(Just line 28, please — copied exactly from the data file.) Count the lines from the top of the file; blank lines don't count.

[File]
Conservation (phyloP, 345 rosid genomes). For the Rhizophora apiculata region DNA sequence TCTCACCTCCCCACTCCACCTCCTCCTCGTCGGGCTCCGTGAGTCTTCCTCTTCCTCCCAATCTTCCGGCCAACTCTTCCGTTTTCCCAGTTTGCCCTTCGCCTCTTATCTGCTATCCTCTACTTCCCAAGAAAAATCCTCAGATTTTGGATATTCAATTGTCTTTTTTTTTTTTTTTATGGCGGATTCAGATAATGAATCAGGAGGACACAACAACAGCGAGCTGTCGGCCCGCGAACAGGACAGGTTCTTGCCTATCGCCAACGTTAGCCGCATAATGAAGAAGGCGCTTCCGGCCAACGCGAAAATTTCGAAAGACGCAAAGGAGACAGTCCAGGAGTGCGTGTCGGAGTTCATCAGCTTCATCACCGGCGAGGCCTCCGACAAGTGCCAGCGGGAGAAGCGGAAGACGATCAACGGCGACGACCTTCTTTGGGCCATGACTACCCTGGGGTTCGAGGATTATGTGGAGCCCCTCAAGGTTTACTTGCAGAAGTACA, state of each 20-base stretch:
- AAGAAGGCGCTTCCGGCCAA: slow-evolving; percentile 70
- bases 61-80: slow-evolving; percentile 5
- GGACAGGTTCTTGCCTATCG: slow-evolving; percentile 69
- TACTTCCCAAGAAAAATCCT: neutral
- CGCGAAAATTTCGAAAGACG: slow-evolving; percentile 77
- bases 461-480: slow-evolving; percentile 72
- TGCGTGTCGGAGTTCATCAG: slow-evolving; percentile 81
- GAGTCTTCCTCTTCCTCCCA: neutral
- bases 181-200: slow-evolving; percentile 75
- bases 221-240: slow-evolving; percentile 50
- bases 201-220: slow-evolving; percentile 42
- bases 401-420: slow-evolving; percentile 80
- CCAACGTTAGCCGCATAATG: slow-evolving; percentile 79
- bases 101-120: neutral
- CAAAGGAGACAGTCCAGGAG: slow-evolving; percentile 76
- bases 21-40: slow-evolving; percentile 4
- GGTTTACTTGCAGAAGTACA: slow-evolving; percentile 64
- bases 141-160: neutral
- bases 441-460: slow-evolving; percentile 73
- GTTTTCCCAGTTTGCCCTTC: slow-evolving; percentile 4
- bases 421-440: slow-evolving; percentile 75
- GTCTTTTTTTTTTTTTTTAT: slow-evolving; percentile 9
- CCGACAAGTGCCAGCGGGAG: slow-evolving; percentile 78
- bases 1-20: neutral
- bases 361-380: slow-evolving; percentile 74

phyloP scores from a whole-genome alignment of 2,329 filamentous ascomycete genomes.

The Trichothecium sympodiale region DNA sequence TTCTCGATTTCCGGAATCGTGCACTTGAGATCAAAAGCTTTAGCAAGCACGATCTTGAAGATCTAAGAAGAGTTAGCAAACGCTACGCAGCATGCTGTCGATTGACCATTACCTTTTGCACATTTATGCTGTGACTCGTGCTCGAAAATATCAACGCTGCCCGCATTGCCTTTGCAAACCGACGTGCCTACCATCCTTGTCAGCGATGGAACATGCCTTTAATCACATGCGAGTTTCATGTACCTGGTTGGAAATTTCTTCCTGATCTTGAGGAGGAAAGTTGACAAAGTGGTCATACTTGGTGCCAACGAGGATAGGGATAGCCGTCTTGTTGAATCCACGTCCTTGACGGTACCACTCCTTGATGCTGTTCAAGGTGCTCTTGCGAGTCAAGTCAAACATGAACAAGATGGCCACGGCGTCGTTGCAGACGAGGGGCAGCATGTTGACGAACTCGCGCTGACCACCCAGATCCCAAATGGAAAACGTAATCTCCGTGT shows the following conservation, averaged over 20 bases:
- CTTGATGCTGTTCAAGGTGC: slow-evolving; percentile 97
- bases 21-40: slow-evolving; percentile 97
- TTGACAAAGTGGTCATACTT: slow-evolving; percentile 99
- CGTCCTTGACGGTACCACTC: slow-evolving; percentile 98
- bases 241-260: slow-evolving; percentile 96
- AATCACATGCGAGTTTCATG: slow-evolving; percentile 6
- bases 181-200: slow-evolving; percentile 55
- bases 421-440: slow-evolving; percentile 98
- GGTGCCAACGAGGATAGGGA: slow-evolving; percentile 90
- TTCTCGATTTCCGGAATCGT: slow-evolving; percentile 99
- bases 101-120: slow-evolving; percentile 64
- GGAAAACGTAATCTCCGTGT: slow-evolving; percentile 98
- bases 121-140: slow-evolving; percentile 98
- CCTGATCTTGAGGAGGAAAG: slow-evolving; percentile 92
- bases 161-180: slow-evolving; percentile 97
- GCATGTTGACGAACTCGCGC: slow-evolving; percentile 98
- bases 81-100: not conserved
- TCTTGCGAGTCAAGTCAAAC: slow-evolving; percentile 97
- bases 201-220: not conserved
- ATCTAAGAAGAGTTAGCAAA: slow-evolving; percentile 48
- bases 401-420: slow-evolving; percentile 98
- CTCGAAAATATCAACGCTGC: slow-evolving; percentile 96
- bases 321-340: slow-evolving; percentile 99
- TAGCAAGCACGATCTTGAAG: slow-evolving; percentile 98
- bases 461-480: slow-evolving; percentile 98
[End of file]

The Trichothecium sympodiale region DNA sequence TTCTCGATTTCCGGAATCGTGCACTTGAGATCAAAAGCTTTAGCAAGCACGATCTTGAAGATCTAAGAAGAGTTAGCAAACGCTACGCAGCATGCTGTCGATTGACCATTACCTTTTGCACATTTATGCTGTGACTCGTGCTCGAAAATATCAACGCTGCCCGCATTGCCTTTGCAAACCGACGTGCCTACCATCCTTGTCAGCGATGGAACATGCCTTTAATCACATGCGAGTTTCATGTACCTGGTTGGAAATTTCTTCCTGATCTTGAGGAGGAAAGTTGACAAAGTGGTCATACTTGGTGCCAACGAGGATAGGGATAGCCGTCTTGTTGAATCCACGTCCTTGACGGTACCACTCCTTGATGCTGTTCAAGGTGCTCTTGCGAGTCAAGTCAAACATGAACAAGATGGCCACGGCGTCGTTGCAGACGAGGGGCAGCATGTTGACGAACTCGCGCTGACCACCCAGATCCCAAATGGAAAACGTAATCTCCGTGT shows the following conservation, averaged over 20 bases: